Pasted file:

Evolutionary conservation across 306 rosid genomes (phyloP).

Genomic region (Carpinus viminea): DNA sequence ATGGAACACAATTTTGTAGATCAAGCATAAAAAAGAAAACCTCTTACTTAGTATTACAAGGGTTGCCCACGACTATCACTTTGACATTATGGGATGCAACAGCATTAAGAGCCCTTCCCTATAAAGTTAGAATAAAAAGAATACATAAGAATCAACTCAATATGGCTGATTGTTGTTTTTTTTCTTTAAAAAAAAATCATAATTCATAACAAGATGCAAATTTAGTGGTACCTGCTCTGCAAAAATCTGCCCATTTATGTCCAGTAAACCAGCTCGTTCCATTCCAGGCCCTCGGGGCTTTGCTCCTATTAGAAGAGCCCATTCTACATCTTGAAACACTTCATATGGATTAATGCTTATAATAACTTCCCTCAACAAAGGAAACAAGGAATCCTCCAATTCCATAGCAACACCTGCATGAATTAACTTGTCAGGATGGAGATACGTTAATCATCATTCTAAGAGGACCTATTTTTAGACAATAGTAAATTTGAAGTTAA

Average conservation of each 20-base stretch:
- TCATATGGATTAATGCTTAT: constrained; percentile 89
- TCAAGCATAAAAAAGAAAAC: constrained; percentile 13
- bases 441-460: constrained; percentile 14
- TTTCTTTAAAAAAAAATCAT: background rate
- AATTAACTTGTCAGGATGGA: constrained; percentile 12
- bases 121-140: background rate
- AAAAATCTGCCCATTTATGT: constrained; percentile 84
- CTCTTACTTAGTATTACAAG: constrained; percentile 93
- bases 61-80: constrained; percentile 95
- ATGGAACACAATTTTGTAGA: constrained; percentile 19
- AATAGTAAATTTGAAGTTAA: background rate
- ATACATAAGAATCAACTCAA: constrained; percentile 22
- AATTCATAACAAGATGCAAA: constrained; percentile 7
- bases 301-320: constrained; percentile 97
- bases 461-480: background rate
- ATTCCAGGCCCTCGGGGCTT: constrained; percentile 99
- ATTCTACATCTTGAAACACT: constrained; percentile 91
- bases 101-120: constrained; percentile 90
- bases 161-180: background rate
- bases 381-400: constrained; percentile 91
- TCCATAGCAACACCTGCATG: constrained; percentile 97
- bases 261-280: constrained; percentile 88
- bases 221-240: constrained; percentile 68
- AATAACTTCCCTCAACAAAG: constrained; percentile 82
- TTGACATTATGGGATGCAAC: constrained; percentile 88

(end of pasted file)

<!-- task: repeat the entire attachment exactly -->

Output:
Evolutionary conservation across 306 rosid genomes (phyloP).

Genomic region (Carpinus viminea): DNA sequence ATGGAACACAATTTTGTAGATCAAGCATAAAAAAGAAAACCTCTTACTTAGTATTACAAGGGTTGCCCACGACTATCACTTTGACATTATGGGATGCAACAGCATTAAGAGCCCTTCCCTATAAAGTTAGAATAAAAAGAATACATAAGAATCAACTCAATATGGCTGATTGTTGTTTTTTTTCTTTAAAAAAAAATCATAATTCATAACAAGATGCAAATTTAGTGGTACCTGCTCTGCAAAAATCTGCCCATTTATGTCCAGTAAACCAGCTCGTTCCATTCCAGGCCCTCGGGGCTTTGCTCCTATTAGAAGAGCCCATTCTACATCTTGAAACACTTCATATGGATTAATGCTTATAATAACTTCCCTCAACAAAGGAAACAAGGAATCCTCCAATTCCATAGCAACACCTGCATGAATTAACTTGTCAGGATGGAGATACGTTAATCATCATTCTAAGAGGACCTATTTTTAGACAATAGTAAATTTGAAGTTAA

Average conservation of each 20-base stretch:
- TCATATGGATTAATGCTTAT: constrained; percentile 89
- TCAAGCATAAAAAAGAAAAC: constrained; percentile 13
- bases 441-460: constrained; percentile 14
- TTTCTTTAAAAAAAAATCAT: background rate
- AATTAACTTGTCAGGATGGA: constrained; percentile 12
- bases 121-140: background rate
- AAAAATCTGCCCATTTATGT: constrained; percentile 84
- CTCTTACTTAGTATTACAAG: constrained; percentile 93
- bases 61-80: constrained; percentile 95
- ATGGAACACAATTTTGTAGA: constrained; percentile 19
- AATAGTAAATTTGAAGTTAA: background rate
- ATACATAAGAATCAACTCAA: constrained; percentile 22
- AATTCATAACAAGATGCAAA: constrained; percentile 7
- bases 301-320: constrained; percentile 97
- bases 461-480: background rate
- ATTCCAGGCCCTCGGGGCTT: constrained; percentile 99
- ATTCTACATCTTGAAACACT: constrained; percentile 91
- bases 101-120: constrained; percentile 90
- bases 161-180: background rate
- bases 381-400: constrained; percentile 91
- TCCATAGCAACACCTGCATG: constrained; percentile 97
- bases 261-280: constrained; percentile 88
- bases 221-240: constrained; percentile 68
- AATAACTTCCCTCAACAAAG: constrained; percentile 82
- TTGACATTATGGGATGCAAC: constrained; percentile 88